On the day after Veterans Day, New York Gov. Andrew Cuomo signed into law legislation giving service members who obtained “other than honorable” or “dishonorable” discharges for being LGBTQ access to state veterans benefits.
Although the DD-214 discharges can only be changed by the U.S. government, the new law — called the Restoration of Honor Act (S.45B/A.8097) — ensures service members discharged under “Don’t Ask, Don’t Tell” or administrative bans on LGBTQ service have access to New York State benefits intended for veterans.
President Obama signed repeal of “Don’t Ask, Don’t Tell” in 2010 and the administrative ban on transgender service was lifted in his final year in office, but President Trump in 2017 reinstated the transgender military ban, which is currently in effect.
After signing the Restoration of Honor Act into law, Cuomo said in a statement Tuesday the measure is righting a wrong and “sending a message to LGBTQ veterans that we have their backs, just as they had ours.”
“Countless service members were discharged from the military simply because of who they are,” Cuomo said in a statement. “Adding insult to injury, they were then denied the services and benefits they earned as members of our armed forces who fought to protect our country and defend our ideals.”
The new law also restores benefits eligibility for veterans who received less than honorable discharges as a result of military sexual trauma, traumatic brain injury or post-traumatic stress disorder.
Lynn Faria, executive director of the LGBT elder group SAGE, said in a statement the timing for Cuomo’s signature on the bill after Veterans Day was appropriate.
“Coming on the heels of Veterans Day, what a way to honor New York’s LGBT veterans,” Faria said. “For too long, LGBT service members put their lives on the line only to suffer in silence under military policies that took a tremendous toll. Older LGBT veterans especially bore the burden of hiding and have suffered because of their lack of access to critical benefits.”
Leading the bill in New York State Senate, which has a Democratic majority as a result of a “blue wave” in the 2018 election, was State Sen. Brad Hoylman (D-Manhattan), the only openly gay lawmaker in the chamber.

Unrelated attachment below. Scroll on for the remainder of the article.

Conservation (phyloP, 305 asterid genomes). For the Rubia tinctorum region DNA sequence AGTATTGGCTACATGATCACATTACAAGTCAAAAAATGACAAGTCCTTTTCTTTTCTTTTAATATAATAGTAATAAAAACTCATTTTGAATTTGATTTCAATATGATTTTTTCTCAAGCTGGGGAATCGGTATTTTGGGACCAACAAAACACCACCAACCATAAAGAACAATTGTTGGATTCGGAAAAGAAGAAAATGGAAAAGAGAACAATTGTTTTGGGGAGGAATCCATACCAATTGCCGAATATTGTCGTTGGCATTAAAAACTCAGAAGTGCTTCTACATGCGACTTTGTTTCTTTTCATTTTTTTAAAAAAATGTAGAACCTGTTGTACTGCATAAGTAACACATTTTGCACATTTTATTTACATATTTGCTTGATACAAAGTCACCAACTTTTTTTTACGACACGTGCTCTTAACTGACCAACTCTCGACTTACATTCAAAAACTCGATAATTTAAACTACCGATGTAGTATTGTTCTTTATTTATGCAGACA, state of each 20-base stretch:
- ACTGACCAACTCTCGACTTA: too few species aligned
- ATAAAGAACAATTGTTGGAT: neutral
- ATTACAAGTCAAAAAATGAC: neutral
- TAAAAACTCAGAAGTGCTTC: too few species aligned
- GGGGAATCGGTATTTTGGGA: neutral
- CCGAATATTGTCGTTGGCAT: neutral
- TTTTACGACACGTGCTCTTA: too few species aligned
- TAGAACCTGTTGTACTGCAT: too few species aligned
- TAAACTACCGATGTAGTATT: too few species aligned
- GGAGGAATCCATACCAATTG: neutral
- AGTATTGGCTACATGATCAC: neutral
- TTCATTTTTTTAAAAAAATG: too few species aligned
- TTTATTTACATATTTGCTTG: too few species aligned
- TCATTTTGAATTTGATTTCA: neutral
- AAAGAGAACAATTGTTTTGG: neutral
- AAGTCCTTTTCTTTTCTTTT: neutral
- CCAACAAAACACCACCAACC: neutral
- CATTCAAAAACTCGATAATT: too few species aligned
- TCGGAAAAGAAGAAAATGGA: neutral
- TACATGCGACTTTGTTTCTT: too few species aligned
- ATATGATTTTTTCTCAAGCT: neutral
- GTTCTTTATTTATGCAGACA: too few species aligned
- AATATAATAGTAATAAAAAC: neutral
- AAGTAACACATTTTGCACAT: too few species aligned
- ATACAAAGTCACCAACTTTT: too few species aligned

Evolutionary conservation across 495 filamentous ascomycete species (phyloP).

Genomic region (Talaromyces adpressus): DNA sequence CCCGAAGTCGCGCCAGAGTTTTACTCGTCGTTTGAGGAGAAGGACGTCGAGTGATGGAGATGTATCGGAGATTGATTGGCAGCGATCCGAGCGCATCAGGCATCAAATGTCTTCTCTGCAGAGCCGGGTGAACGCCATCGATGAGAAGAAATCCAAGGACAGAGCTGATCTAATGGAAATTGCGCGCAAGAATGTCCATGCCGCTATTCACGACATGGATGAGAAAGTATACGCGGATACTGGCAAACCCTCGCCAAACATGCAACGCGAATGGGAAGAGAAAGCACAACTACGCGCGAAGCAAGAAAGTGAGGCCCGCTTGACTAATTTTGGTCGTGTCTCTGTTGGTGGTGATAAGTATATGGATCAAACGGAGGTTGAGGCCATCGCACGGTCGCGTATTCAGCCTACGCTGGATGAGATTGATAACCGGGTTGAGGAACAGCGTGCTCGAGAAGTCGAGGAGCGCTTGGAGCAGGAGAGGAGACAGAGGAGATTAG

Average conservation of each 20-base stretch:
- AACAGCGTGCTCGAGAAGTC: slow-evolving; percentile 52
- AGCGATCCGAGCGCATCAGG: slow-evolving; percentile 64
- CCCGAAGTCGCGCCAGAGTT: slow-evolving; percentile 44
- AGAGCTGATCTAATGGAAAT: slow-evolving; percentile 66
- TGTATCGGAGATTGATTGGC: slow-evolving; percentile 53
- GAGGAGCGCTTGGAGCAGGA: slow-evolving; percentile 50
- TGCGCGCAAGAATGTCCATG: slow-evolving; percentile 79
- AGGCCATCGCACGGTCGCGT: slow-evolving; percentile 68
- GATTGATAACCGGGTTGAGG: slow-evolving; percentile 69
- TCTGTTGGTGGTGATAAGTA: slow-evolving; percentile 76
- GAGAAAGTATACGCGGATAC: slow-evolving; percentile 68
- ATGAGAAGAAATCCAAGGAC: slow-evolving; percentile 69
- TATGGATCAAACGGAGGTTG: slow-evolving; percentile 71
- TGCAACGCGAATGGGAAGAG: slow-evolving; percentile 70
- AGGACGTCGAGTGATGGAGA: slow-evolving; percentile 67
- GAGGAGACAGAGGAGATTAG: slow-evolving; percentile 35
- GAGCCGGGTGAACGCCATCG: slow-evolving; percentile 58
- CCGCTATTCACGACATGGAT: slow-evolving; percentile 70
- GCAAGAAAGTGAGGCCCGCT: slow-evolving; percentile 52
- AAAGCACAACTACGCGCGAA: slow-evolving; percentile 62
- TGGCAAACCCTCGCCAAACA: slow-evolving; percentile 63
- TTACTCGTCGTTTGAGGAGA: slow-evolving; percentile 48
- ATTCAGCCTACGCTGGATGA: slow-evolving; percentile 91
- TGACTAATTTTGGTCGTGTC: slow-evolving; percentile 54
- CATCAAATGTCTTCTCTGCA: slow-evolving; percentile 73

“Even as gay and lesbian Americans have been able to openly serve in the military for nearly a decade, generations of LGBTQ Americans are still unable to access many veterans’ benefits due to the status of their military discharge,” Hoylman said in a statement.
According to Hoylman, his office conducted a study in 2015 revealing more than 50 New York State benefits are denied to LGBTQ veterans who were less than honorably discharged on the basis of their sexual orientation, gender identity or gender expression
In addition to signing the bill the day after Veterans Day, Cuomo also signed the bill the day after Rhode Island Gov. Gina Raimondo signed into law similar legislation in her state.
In Congress, Rep. Mark Pocan (D-Wis.) has introduced legislation called the Restore Honor to Service Members Act seeking to expedite the processing for updating the discharges for service members discharged for being LGBT to “honorable.”
The House approved an amendment along the lines of Pocan’s bill as part of its version of the fiscal year 2020 defense authorization bill, but that spending package seems to have stalled out in conference negotiations. It’s unclear whether any version of the defense authorization bill will be passed, let alone one inclusive of Pocan’s bill.
In previous years, the Pentagon has pushed back on legislation seeking to codify the process for updating the DD-214s for service members discharged for being LGBT on the basis that a system for changing the paperwork is already in place.
The Washington Blade has placed a request in Tuesday with the Pentagon seeking comment on legislation to codify the process and the number of service members discharged for being LGBT with “other than honorable” or “dishonorable” DD-214s.
Andy Blevins, a Navy veteran and executive director of the pro-LGBT Modern Military Association of America, said the new law is “powerful message of support for LGBTQ veterans who were kicked out of the military under deeply discriminatory policies.”
“New York is joining Rhode Island in leading by example to restore honor to LGBTQ veterans who deserve access to the benefits they earned honorably serving our nation,” Blevins added. “It’s important that Congress also take action to ensure these veterans also have access to their federal veterans benefits.”